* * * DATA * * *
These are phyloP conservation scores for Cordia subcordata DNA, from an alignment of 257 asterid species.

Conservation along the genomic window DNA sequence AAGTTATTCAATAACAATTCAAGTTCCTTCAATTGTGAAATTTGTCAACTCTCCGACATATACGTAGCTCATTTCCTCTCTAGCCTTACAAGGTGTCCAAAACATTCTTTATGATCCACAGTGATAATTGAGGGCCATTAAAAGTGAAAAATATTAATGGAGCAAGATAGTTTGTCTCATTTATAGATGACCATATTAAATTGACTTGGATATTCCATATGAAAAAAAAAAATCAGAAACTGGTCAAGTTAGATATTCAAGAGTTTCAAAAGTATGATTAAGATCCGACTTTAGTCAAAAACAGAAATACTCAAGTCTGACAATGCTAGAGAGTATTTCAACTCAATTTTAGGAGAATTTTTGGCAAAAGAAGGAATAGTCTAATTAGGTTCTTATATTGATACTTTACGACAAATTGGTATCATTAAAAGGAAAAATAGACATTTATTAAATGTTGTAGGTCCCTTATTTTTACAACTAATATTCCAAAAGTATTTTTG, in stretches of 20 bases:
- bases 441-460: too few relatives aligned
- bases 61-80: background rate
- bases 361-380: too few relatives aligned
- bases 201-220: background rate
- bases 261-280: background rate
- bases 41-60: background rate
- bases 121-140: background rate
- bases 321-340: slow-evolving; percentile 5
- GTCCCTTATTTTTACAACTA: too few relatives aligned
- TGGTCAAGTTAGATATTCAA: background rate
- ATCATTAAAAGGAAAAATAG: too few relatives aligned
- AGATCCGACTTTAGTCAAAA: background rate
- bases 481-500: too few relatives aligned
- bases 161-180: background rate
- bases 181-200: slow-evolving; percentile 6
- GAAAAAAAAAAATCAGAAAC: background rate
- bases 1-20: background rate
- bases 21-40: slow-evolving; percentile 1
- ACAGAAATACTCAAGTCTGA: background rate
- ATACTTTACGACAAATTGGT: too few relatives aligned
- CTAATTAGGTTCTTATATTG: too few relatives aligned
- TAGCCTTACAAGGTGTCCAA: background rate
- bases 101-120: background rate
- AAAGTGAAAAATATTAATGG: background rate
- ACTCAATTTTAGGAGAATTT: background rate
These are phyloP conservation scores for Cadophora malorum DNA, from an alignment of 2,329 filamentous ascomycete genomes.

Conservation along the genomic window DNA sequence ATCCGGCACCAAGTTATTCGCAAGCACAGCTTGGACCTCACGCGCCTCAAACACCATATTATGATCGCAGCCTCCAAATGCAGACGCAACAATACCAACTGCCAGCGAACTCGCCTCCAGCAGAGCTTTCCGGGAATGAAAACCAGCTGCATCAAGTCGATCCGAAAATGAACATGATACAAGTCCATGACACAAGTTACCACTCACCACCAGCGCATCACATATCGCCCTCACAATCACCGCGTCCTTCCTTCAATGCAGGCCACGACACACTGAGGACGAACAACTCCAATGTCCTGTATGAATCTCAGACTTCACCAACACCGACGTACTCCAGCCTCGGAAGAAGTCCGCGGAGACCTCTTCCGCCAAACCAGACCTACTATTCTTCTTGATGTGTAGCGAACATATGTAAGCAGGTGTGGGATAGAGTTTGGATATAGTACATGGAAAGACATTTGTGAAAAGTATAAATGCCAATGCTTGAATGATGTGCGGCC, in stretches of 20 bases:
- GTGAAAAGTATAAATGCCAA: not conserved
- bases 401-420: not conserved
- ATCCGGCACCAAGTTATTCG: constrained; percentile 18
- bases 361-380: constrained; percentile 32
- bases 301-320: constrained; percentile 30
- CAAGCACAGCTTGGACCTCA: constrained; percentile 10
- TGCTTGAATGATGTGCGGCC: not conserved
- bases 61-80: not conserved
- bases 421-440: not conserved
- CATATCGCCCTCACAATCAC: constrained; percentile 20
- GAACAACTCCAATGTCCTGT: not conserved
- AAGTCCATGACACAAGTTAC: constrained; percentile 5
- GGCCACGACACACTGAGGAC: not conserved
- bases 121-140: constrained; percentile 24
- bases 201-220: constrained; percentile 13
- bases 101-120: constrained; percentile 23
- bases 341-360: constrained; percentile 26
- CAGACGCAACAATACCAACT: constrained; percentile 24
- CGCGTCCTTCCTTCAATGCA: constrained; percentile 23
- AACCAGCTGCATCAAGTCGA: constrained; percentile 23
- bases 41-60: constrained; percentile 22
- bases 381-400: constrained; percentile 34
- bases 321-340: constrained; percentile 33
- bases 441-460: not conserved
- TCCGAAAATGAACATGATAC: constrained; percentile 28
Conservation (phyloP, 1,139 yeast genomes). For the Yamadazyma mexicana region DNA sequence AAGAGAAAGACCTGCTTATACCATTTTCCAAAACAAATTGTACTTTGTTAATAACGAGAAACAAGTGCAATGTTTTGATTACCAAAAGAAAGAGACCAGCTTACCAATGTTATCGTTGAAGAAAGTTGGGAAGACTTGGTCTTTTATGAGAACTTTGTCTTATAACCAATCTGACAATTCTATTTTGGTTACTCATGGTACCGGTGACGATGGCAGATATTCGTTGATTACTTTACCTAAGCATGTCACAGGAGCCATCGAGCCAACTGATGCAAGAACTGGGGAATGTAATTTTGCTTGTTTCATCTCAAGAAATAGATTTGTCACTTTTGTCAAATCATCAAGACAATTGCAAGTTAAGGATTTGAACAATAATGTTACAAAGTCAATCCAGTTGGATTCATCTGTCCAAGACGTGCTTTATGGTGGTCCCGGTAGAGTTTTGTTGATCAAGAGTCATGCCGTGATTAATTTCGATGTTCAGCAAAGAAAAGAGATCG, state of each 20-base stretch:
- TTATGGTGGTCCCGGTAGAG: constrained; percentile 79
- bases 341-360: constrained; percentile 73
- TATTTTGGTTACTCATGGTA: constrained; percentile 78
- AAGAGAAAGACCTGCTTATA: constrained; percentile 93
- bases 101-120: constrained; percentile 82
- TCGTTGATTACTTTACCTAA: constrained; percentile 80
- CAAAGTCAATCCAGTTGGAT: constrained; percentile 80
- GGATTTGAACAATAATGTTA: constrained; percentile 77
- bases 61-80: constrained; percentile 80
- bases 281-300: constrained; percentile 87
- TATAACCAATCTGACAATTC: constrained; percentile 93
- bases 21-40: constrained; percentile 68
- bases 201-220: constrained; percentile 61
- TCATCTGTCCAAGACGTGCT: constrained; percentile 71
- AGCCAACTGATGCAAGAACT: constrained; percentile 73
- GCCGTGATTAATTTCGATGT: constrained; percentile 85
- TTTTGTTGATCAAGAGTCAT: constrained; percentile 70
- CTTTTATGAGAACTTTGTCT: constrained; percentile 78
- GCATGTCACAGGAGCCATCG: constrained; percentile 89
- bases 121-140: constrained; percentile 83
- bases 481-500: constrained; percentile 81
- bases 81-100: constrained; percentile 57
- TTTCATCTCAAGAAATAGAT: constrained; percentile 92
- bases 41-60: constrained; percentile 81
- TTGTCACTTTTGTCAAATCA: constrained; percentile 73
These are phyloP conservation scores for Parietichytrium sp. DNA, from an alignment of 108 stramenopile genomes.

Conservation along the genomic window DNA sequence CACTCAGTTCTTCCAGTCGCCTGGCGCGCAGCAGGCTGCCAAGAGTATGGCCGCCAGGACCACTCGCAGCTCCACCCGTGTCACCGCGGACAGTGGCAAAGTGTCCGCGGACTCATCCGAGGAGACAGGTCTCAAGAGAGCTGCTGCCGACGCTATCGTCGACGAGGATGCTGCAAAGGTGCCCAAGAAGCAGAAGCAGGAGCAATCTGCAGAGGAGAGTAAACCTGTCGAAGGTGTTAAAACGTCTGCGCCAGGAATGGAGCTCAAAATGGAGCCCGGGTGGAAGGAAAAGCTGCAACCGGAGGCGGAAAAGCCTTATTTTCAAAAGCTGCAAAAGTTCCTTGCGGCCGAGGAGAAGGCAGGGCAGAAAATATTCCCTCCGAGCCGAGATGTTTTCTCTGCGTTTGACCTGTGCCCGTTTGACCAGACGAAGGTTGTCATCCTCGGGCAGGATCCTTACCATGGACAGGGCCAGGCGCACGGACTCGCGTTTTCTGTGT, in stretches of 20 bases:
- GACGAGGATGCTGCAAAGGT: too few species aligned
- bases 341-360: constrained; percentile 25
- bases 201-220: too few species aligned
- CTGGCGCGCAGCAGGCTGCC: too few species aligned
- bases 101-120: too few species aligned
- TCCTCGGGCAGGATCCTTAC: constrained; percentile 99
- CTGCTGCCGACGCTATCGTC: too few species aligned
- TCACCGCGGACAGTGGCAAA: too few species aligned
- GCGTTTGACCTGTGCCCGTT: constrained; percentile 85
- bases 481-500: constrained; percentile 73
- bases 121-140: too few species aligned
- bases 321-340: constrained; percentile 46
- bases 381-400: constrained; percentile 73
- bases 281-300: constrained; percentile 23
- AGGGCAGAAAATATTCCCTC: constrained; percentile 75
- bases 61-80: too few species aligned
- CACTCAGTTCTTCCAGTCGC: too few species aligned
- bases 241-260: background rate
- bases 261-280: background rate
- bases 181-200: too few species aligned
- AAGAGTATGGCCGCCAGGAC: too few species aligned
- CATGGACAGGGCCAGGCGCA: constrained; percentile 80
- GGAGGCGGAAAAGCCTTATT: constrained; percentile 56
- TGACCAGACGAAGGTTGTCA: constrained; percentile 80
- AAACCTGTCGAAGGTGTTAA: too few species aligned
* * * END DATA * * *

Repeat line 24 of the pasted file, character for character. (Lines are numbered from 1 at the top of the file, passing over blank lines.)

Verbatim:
- TAGCCTTACAAGGTGTCCAA: background rate